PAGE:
The grid has been all a-bluster with talk of the coming engine changes for 2013 for months now, but today, it's official: the 18,000 rpm, 2.4-liter V-8 is now on its deathbed in Formula 1, its 12,000 rpm 1.6-liter four-cylinder turbo replacement announced today for the 2013 season. The goal: a "greener" series, cutting fuel consumption by 35 percent.
Of course, a 35 percent improvement in F1 engines equates to about 1 mpg, but that's a significant amount of emissions and fuel across 24-26 cars and about 20 races, practice days, and qualifying sessions.
The new engines will be limited to a maximum of 12,000 rpms--still a rather high figure for an engine with two-thirds the displacement but only half the cylinder count of the outgoing V-8s. In addition to turbocharging (which isn't specificaly mentioned in the release, but is expected), the engines will feature high-pressure direct fuel injection at up to 500 bar, or 7,252 psi. Gasoline is still the requisite fuel.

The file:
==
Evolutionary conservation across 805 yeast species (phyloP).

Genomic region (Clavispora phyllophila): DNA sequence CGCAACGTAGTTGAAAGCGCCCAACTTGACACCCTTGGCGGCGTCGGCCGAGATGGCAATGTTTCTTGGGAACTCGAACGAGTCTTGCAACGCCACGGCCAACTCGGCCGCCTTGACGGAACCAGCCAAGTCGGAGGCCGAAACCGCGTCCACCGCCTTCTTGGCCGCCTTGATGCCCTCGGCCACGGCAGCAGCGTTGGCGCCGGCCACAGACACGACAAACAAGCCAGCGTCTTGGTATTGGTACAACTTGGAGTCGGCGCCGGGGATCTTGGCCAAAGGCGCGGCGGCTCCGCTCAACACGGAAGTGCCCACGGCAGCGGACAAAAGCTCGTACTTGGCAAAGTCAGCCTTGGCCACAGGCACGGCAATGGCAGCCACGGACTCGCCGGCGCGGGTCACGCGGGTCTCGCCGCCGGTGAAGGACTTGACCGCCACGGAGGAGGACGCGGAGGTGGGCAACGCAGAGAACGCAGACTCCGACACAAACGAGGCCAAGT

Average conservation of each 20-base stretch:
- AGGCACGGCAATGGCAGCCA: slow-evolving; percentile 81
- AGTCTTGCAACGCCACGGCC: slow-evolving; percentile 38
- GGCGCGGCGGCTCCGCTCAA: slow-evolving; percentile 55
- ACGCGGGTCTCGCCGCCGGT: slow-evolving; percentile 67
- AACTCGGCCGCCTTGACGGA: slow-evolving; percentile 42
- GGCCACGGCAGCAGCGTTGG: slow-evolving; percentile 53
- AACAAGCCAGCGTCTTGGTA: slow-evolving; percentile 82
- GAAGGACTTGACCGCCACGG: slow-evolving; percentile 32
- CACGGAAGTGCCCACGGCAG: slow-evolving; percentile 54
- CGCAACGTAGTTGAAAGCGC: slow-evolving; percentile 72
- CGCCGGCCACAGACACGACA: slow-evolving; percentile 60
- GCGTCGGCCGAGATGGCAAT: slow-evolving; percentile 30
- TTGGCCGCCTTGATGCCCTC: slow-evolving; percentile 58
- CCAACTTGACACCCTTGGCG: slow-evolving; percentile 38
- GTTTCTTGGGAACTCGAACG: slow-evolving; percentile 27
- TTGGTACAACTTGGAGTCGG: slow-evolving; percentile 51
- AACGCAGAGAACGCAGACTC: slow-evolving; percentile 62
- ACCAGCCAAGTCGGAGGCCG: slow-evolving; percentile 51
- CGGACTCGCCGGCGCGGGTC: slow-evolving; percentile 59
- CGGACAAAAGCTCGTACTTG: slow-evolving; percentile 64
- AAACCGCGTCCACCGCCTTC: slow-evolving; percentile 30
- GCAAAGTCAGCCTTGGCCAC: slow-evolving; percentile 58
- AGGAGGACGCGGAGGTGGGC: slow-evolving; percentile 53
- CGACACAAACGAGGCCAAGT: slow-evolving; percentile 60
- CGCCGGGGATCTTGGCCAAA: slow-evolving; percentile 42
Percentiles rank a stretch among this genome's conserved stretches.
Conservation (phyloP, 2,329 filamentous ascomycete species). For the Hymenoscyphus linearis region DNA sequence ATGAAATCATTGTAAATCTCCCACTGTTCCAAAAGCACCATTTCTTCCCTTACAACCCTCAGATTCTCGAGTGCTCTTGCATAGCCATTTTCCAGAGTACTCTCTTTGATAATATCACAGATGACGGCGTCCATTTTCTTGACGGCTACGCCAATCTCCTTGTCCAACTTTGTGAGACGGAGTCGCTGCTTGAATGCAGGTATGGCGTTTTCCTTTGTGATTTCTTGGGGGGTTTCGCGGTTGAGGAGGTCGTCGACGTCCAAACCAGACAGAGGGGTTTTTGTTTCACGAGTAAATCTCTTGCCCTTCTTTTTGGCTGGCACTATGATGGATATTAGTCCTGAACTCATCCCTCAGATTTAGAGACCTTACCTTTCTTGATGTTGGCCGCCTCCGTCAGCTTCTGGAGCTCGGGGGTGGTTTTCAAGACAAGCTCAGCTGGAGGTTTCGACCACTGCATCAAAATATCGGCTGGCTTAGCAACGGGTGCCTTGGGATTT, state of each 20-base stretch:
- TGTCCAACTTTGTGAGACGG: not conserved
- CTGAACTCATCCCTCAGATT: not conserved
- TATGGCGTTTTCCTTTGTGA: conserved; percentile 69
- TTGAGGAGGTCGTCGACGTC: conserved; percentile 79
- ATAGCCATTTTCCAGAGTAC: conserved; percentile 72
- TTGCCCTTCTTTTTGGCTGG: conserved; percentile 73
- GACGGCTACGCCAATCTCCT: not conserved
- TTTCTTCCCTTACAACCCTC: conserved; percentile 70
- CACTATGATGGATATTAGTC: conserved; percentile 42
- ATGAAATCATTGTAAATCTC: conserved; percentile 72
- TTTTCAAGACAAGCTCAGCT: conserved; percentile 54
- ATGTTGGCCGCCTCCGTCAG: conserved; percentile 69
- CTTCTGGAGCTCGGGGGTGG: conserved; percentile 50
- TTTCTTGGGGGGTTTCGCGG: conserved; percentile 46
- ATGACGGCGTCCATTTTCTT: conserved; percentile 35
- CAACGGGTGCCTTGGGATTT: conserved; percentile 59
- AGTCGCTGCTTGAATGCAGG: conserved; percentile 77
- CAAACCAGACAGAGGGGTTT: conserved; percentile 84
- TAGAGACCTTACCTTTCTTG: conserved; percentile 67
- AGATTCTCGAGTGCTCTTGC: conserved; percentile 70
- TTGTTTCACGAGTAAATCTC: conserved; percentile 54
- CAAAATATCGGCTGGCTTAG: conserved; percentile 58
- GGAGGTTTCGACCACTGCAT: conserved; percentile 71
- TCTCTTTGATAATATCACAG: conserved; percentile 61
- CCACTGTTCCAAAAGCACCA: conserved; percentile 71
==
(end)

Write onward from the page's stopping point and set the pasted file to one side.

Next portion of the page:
Energy recovery systems and "additional energy management" will also play a role, meaning KERS is due to come back, though likely in a heavily revised and evolved form by the time the 2013 season arrives.
For those afraid to see turbos and four-cylinders in F1, look back to the early 1980s when manufacturers like BMW managed to extract 900+ horsepower from 1.5-liter turbo fours on 55 psi of boost with a redline around 11,500 rpm--very close to the specs of the 2013 engines, but with another 20 years of technology to draw on. Even better: some of those engines were turned up to 80 psi of boost or more for qualifying, generating as much as 1,300 horsepower. From a 1.5-liter four-banger. In the 1980s. Yeah.